The Steinberg Global Health Postdoctoral Fellowship has announced its 2017 cohort. Over the next year, Shaun Cleaver and Wenhua Wang will be tackling, respectively, the impact of social policy on disabled individuals in Zambia and primary health care evaluation in China. Their fellowships begin in September.
Founded in 2015, the Steinberg Global Health Postdoctoral Fellowships support researchers who focus on issues related to global health in low- or middle-income countries or among Aboriginal populations in Canada. Each fellow receives $50,000 in financial support for one year, with the possibility of renewal. The program, which receives applications from around the world, is supported by the Blema and Arnold Steinberg Family Foundation and administered by the Faculty of Medicine’s Global Health Programs.
New fellow Shaun Cleaver comes to McGill from the University of Toronto, where he completed his PhD dissertation on “meanings of disability, and what to do about it,” with a focus on people living in Zambia’s Western Province.
“I’m actually a physiotherapist,” he says, “but through a series of steps I migrated into being a researcher and disability advocate-ally. I team up with disabled people’s organizations (DPOs) and we’re looking at current policies and how those advocacy groups could be more involved in shaping future policies.”
From 2003 to 2011, Cleaver worked on and off as a physical therapist in Haiti. “My patients thought about their bodies, health, and disability differently than the ways I did as a therapist,” he says. “That piqued my interest in getting more involved in research, and in asking ‘How can we approach the profession differently, in partnership with advocacy groups, to meet people’s needs?’”
He is doing his Steinberg Global Health postdoctoral fellowship at the School of Physical and Occupational Therapy (SPOT), under the co-supervision of McGill professor Matthew Hunt and Virginia Bond of the ZAMBART (Zambia AIDS Related Tuberculosis) Project, a research unit at the University of Zambia’s School of Medicine.
For his post-doc research, Cleaver will return to Mongu and Kalabo, the Zambian districts where he did his PhD research. He will interview persons with disabilities, and members of their households, about whether Zambia’s new social welfare policy, the Social Cash Transfer Scheme (SCTS), is changing their perceptions of well-being and inclusion. (SCTS targets households living in extreme poverty; although people with disabilities are given preference, not all SCTS beneficiaries are disabled.) In parallel with the interviews, he will interact with policymakers at Zambia’s Ministry of Community Development to explore how to increase the involvement of persons with disabilities in the policy process.
Wenhua Wang is a postdoctoral fellow in the Department of Family Medicine, under the supervision of Jeannie Haggerty. Wang holds a Bachelor of Medicine and a PhD in Social Medicine and Health Management from the Shandong University in China.
Wang’s focus is on primary health care (PHC), which aims to make essential care accessible to all individuals and families in a community. For his doctoral dissertation, he examined the relationships between patient experience and satisfaction in Tibet’s Western- and traditional-medicine hospitals, under the auspices of the AusAID-funded Tibet Health Capacity Building Program. He also served as a consultant to the China Medical Board for its first Tibet Household Health Survey, conducted in 2015, and was a faculty lecturer at Wuhan University.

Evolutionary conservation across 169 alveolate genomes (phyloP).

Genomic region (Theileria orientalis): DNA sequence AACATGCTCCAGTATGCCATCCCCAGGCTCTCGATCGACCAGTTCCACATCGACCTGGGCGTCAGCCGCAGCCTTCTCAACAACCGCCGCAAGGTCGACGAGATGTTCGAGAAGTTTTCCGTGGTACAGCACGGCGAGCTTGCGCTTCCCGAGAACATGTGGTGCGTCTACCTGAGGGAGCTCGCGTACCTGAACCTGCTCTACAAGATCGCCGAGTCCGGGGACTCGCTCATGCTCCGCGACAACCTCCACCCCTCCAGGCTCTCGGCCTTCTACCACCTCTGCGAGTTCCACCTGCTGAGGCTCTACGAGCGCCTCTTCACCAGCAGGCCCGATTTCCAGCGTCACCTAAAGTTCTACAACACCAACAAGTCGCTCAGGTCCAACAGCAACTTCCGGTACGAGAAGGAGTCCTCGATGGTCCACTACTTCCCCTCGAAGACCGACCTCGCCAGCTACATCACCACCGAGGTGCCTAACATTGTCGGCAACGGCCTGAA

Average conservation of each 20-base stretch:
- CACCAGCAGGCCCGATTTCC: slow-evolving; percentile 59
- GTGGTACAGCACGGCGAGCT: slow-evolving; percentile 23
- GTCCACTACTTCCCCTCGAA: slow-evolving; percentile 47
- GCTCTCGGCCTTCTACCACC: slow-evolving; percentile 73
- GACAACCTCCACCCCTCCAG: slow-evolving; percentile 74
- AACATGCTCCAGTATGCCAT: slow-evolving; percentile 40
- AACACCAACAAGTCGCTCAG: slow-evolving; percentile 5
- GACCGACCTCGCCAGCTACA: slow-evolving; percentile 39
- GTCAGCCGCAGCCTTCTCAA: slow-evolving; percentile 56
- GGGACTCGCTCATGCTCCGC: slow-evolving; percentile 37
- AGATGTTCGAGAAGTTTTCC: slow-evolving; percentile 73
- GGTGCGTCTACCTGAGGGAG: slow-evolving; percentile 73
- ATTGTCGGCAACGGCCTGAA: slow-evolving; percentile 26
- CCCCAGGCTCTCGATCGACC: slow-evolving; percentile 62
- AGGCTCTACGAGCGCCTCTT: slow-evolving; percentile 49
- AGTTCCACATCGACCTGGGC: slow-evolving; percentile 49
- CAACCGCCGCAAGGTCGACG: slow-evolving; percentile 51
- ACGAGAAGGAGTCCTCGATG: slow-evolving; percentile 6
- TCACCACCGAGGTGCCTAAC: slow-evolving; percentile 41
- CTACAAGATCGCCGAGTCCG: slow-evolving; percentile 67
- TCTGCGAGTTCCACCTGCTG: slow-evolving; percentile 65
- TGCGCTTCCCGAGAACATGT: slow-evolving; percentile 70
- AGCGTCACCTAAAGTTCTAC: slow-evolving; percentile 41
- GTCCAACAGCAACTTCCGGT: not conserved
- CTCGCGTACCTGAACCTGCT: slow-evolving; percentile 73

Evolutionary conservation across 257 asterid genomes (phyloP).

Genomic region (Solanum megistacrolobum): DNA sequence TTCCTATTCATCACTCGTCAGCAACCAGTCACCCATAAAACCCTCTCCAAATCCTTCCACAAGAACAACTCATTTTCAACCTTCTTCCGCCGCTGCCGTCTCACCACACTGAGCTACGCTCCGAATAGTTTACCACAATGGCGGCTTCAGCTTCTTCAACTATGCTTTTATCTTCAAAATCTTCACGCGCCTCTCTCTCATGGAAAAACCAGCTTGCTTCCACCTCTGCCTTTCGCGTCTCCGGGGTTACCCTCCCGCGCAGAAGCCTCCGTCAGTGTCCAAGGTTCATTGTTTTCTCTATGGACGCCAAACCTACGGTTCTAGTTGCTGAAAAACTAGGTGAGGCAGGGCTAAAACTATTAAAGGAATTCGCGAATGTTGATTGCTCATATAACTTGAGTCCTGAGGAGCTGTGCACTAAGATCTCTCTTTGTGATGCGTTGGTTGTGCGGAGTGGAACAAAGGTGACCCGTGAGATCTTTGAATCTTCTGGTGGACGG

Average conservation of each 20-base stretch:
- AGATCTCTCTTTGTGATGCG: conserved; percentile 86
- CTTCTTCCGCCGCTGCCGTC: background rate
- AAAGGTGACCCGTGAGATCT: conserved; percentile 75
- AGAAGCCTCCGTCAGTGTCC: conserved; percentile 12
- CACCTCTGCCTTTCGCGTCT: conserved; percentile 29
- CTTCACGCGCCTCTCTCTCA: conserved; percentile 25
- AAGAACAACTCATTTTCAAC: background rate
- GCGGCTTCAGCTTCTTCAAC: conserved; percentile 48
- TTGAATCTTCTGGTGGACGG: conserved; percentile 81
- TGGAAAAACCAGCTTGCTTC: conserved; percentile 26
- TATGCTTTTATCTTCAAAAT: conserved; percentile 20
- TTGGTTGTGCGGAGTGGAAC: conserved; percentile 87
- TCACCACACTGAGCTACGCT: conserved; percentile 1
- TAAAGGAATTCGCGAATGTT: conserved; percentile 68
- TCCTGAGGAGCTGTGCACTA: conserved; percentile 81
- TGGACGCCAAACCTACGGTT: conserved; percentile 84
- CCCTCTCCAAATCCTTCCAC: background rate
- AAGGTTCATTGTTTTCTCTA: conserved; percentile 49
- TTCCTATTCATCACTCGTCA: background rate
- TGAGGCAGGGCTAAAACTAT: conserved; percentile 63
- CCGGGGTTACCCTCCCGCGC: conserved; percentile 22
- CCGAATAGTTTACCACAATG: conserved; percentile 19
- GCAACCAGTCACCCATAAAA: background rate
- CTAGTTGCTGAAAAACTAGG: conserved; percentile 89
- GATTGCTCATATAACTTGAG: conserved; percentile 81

For his postdoctoral research, Wang is looking at PHC in China, which in 2009 began a national health reform to build a PHC-based health system.
“We want to develop an evaluation framework to guide and measure primary health care reform,” he says. While there exist instruments for evaluating the user experience in a Western industrialized context, it is unclear whether those tools are applicable to China. Wang wants to develop tools that accurately reflect Asian values of health and healthcare.
“The main objective of China’s reform is to create a people-centered primary health care system,” he says, “but there is no clear performance information about the current situation. The next step may be to develop indicators to measure primary health care reform’s progress. Our findings will provide policy-evaluators and primary care researchers with information to guide the selection of instruments that evaluate primary care from the user perspective in China—and can maybe be shared and replicated in other countries in Asia.”
In addition to the financial support, the Steinberg Global Health Postdoctoral Fellowships will offer Cleaver and Wang additional training and networking opportunities, such as participation in workshops on grant application, and opportunities to teach in the global health courses offered at McGill.
The program’s inaugural fellows are moving on to exciting opportunities after two years at McGill. Vincent Duclos will be starting as an Assistant Professor at Drexel University in Philadelphia, and Lena Shah will combine academic research with advisory roles at the World Health Organization and the BMC Health Services Research journal. Both of the program’s 2016 fellows, José Ignacio Nazif-Muños and Toyin Togun, have been renewed for a second year.